In the last 24 hours I’ve encountered a gentleman called Ian Dickinson on Twitter. He tweets with the username @iandicko73. He did not follow me, and I do not follow him. This was our first interaction:

It relates to this Twitter thead of mine that ended up becoming quite popular this weekend. The thread – by my standards anyway – is pretty mild. It basically recounts all of the week’s news about Brexit, and adds a few emojis.

But anyway it clearly angered Ian so much as as to mean he threatened to block people for retweeting it. That led this this:

He followed up with this:

Here you can see all his tweets to me, and here all mine to him.

Linda was described as a cheeky cow, and @hollowornate summed it all up thus:

And then, after half a dozen tweets exchanged (civilised ones on my side), he blocked me. I’m not the only one.

What can we learn from this?

First, I made an error – I called Ian a fool in one of my first tweets, and that was inappropriate.

But second, and most important, is the point made by Hollow Ornate above. Why is it so important for someone who has never left the UK to vote to make it harder for other British passport holders to do the same? What is the burning anger, the latent hurt, the manic, almost visceral hate for the other that emerges here? Why, Ian, does it actually matter to you what I do with my UK passport? Because it actually does not really matter to me what you do (or do not do) because you do not have one – that is your deal, not mine.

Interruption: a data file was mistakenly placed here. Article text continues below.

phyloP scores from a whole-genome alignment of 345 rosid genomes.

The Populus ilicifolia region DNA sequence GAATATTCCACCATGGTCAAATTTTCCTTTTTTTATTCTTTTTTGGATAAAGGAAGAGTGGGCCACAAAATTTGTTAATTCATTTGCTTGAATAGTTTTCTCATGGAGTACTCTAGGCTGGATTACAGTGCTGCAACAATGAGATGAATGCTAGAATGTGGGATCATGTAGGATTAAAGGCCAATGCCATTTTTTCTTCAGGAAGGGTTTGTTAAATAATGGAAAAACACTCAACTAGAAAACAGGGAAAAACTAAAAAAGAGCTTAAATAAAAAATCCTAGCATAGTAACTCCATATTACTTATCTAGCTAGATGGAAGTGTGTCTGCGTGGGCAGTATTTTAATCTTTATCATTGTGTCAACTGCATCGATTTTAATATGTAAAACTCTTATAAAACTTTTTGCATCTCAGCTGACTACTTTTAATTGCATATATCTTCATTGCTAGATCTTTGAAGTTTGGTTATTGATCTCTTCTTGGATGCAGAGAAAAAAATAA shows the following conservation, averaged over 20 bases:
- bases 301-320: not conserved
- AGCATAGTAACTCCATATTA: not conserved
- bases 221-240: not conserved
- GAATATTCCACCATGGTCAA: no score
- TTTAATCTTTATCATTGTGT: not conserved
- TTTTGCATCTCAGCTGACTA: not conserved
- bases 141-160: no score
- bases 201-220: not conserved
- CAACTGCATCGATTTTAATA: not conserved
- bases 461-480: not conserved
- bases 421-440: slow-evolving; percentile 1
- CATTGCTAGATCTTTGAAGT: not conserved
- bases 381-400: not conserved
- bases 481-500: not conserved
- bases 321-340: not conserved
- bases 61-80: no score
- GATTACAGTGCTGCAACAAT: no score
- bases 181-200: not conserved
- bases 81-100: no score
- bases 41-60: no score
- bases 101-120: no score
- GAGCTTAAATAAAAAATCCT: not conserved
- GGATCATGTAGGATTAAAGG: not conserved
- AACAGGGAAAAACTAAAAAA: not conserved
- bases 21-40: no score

There are some legitimate reasons why voting for Brexit might make sense in some circumstances, but considering you work in dairy farming, Ian, I would love to hear how you think your sector will do after Brexit.

This little exchange with Ian is a microcosm of British political debate just now. The same happens thousands of times a day on Twitter, and then escalates through the mainstream media to British politics, where you then have the likes of Andrea Leadsom demanding the media behaves patriotically.

Somehow or other we have to all learn how to talk to each other all over again.

(Note: screenshots of all tweets have also been taken, so do not try to cover your tracks by deleting your tweets, Ian)

[Update 29.10.2017, 1435]
Then this happened:

[Update 30.10.2017, 1245]
Oh! A compliment of sorts!

2 Comments

  1. John Gerard

    The uneducated use to have only the pub to mouth off their inane ramblings, now they have sadly the internet!

  2. rapscallion

    Actually, you’re both wrong. EU citizens have EU passports. That’s why it says “European Union” right at the very top of any British issued EU passport.

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